There is so much material out there in the wake of Pope Francis’ massively popular visit to the United States that I hardly know where to begin, so I am not going to try.
With constant television coverage and a saturated social media presence, Pope Francis was no longer just the subject of screaming headlines about the evils of unbridled capitalism and a “who-am-I-to judge” attitude toward behaviors the Catholic Church describes as sinful.
Instead, he repeatedly admitted his own failures and reminded people they, too, have fallen short. He urged them to trust in God’s mercy and get a move on proclaiming that to the world — first with gestures and maybe with words.
Sin is sin even for Pope Francis. Human life is sacred at every stage of its development, and that includes the lives of convicted murders, he said during the visit. People are blessed and at their best when they are part of a family composed of a mother, a father, children and grandparents. The well-being of a nation is served by businesses and enterprises that make money, but that do not make money their god.
The pope’s proclamation of the Gospel in Washington, New York and Philadelphia Sept. 22-27 focused on reinvigorating people’s faith, hope, trust and commitment to loving God, serving others and living up to the founding ideals of the United States: equality, opportunity for all, religious liberty and the sacred dignity of every creature — human especially, but also the earth.
That is some beautiful writing as well as an apt description overall of the Pope’s message.
I don’t associate poverty with the Society of Jesus anymore, but I do associate extremism—a certain pushing of one’s charism to the limit—with it. And I do see that very strongly in this papacy. I think that’s one reason it has a kind of force to it. Also, the extremism is sometimes dangerous and unworkable. Jesuits go notoriously to the line and sometimes over it.
I think we see this experimental quality in Francis. A lot of the things he says and does are kind of about testing limits. That’s so Society of Jesus. When he was first elected, I knew nothing about his reputation, but I knew he was a Jesuit and one of my friends asked: “What do you think?” I said: “Strap on your seatbelt.” And my friend asked: “Why?” I said: “Because he’s a Jesuit.” That extremism is a strength and a weakness of the Society. And I think his papacy has great strength, but also great weaknesses.
But on this particular visit, I don’t think it came through. I think it was a very cautious visit. The fact he had to speak in English limited his ability to ad-lib any bold gestures. And I regret he allowed himself to be controlled by the security apparatus. The visit’s not yet over, but I had hoped he would have basically given the finger to the Secret Service and walked down the streets of New York. I think his disregard for the security apparatus is an important gesture in a global system where the Davos elite increasingly live in a bubble—insulated from everything and everybody else. And I think it’s a powerful witness on his part to refuse that bubble.
In your view, what have been the greatest highlights of this papacy so far?
The part that resonates is also the part that worries me. He’s a disruptor. Many things need to be disrupted, but, then again, some things don’t need to be disrupted. I’m all in favor of breaking the things that need to be broken, but it’s dangerous when you start breaking things. So that goes back to the theme of extremism. The extremism is both exciting and inspiring, but also disorienting. You know, somebody has to “mind the store” while the Jesuit is on the peripheries.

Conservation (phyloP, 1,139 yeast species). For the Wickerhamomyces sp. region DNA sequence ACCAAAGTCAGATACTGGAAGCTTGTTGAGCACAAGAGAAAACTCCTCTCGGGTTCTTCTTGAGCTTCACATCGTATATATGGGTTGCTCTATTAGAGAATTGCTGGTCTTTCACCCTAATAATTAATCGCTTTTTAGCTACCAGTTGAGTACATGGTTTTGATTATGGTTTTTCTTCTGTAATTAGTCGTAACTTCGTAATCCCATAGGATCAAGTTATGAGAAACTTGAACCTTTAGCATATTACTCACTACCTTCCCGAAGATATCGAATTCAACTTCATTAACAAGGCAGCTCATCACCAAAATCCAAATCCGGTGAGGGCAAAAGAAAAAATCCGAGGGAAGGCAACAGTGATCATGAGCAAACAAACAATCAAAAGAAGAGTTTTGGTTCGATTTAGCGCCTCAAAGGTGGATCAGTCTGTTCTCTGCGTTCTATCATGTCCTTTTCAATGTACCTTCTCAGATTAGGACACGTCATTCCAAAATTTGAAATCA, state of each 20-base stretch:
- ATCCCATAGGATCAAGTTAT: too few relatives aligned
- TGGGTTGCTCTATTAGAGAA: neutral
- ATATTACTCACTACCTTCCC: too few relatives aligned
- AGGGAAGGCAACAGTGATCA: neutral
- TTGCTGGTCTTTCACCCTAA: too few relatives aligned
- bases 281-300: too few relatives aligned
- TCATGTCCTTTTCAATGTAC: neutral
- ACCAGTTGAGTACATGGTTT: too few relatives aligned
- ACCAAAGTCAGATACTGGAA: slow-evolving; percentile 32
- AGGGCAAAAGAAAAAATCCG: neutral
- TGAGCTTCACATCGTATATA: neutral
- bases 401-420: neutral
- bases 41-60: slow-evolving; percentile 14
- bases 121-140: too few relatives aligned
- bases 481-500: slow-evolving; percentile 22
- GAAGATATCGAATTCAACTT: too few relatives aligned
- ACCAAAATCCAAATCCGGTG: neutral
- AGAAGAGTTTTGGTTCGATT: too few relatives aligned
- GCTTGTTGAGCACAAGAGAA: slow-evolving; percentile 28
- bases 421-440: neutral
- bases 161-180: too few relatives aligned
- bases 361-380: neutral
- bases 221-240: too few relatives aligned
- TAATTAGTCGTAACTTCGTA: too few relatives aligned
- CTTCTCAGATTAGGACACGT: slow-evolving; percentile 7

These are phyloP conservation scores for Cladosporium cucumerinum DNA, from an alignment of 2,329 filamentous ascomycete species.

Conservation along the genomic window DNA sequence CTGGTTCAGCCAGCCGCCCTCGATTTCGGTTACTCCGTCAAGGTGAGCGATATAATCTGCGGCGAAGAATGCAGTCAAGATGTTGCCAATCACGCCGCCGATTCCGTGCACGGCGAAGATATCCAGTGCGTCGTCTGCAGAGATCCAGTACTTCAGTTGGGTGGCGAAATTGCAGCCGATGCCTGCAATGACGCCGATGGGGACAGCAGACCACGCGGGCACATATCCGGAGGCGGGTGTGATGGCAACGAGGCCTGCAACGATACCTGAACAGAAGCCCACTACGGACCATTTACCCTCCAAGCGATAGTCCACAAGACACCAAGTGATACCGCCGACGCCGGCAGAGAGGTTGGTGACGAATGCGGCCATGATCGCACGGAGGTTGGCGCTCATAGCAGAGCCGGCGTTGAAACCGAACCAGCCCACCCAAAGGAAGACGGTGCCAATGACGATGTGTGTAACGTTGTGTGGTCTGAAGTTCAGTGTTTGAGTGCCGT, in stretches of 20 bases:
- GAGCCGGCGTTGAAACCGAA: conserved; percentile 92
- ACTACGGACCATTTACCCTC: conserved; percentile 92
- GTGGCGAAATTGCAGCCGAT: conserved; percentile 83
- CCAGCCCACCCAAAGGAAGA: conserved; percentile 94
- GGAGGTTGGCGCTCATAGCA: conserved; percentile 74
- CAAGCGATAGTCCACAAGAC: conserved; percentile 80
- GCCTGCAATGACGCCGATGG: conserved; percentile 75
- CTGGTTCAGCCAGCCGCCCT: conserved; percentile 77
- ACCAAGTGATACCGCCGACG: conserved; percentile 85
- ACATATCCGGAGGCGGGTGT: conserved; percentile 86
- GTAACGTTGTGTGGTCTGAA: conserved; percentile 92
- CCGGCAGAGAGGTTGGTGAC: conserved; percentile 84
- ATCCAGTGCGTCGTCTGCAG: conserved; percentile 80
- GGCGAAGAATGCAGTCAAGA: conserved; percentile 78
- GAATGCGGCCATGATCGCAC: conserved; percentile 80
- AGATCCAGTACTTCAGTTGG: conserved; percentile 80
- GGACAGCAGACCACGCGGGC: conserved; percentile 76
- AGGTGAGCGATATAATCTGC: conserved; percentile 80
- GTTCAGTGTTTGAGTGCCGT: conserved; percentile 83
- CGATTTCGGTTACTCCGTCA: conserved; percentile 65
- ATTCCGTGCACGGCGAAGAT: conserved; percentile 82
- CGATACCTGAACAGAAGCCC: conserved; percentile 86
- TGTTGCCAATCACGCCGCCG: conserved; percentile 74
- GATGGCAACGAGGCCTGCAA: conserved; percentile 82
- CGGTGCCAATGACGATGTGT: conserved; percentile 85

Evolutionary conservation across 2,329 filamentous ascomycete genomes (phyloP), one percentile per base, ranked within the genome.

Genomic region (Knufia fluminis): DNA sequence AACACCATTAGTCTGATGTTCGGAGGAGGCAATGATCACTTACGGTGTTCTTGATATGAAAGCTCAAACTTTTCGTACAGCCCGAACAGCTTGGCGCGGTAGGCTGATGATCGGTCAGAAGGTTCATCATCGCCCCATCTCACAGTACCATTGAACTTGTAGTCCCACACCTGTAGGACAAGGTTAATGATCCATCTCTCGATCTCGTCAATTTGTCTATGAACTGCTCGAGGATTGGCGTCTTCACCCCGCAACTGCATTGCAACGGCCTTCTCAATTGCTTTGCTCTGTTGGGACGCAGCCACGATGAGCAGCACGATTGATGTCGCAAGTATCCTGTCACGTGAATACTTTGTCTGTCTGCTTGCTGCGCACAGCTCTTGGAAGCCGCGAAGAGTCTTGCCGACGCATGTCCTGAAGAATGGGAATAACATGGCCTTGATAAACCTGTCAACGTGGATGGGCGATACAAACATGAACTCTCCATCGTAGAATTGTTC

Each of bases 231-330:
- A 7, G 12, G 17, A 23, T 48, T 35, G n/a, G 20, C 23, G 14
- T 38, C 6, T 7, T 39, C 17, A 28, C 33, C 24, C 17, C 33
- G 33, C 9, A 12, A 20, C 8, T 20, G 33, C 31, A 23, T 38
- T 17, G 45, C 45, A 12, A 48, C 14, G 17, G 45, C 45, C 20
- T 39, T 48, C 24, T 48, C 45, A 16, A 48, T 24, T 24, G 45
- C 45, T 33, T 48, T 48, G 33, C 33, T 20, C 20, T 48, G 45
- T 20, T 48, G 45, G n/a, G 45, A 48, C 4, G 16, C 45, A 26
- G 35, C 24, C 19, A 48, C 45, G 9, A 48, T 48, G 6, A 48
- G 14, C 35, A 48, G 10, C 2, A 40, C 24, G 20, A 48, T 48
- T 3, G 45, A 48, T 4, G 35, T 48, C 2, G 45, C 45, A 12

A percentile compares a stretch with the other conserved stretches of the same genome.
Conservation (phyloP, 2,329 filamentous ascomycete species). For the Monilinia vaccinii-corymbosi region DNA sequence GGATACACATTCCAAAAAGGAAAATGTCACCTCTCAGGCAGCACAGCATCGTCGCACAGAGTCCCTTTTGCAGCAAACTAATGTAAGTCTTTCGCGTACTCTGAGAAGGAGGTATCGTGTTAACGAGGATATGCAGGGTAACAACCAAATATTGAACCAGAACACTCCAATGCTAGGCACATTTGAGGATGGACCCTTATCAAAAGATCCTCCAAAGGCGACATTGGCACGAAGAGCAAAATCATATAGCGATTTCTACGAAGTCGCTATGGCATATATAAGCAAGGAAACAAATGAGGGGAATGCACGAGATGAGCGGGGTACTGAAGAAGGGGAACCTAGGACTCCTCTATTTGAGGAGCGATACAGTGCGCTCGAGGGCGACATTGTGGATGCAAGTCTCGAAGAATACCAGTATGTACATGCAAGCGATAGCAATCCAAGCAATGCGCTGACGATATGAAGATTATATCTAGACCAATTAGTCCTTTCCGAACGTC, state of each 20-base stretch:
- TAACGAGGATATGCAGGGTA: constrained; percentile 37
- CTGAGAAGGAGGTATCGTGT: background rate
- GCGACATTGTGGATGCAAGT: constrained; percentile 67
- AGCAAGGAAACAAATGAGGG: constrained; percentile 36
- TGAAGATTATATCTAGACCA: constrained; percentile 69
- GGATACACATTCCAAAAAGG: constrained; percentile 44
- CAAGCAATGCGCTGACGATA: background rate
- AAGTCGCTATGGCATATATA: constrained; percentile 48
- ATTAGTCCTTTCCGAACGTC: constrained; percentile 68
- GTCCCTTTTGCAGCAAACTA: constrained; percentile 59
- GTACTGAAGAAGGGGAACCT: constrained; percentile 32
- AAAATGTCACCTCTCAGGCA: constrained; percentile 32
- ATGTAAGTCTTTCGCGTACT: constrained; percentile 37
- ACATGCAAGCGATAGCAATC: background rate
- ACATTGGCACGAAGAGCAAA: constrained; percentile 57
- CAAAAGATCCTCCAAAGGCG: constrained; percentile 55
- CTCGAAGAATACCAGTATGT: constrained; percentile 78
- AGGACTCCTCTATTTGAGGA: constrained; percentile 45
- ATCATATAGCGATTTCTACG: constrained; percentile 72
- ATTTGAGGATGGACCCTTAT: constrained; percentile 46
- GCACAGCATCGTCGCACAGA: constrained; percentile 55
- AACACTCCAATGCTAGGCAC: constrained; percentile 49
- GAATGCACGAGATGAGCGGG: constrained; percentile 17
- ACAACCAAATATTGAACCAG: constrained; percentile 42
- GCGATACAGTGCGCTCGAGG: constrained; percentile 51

The “minding the store” comment resonates with commentary from Robert Royal at The Catholic Thing on the Pope’s homily at his closing Mass in Philadelphia yesterday and other matters.
It was what he said earlier, in his reflection on the Gospel – where the apostles are worried about healers who are not among the formal adherents to the Lord – that Francis expressed a radical view that may well tell us what will start to happen at the Synod on the Family next weekend:
“Moses and Jesus both rebuke those closest to them for being so narrow! . . .For them, his openness to the honest and sincere faith of many men and women who were not part of God’s chosen people seemed intolerable. The disciples, for their part, acted in good faith. But the temptation to be scandalized by the freedom of God, who sends rain on the righteous and the unrighteous alike (Mt5:45), bypassing bureaucracy, officialdom and inner circles, threatens the authenticity of faith. Hence it must be vigorously rejected.”
There’s much to be said against rigid institutions that betray the freedom and action of the Spirit, but much also to be said in favor of those institutions, and the good and faithful pastors who run them, that support us all through the many twists and turns of earthly life, which cannot solely be met with spontaneous recourse to the Spirit, but must also engage the dumb practicalities of daily life.
Sharp criticism of the Churchmen who try to serve the people. High praise of those outside the Church who may be following the Spirit without knowing it. And all this in a homily during a Mass supposed to be the conclusion to an international meeting to help affirm and promote the family.
Even a sophisticated Catholic cannot help but find this quite unsettling. We know and agree up to a point with what the Holy Father is saying. But there’s much else – much that seems far more urgent – challenging our societies. Perhaps the Synod on the Family, which begins this week, will enlighten us.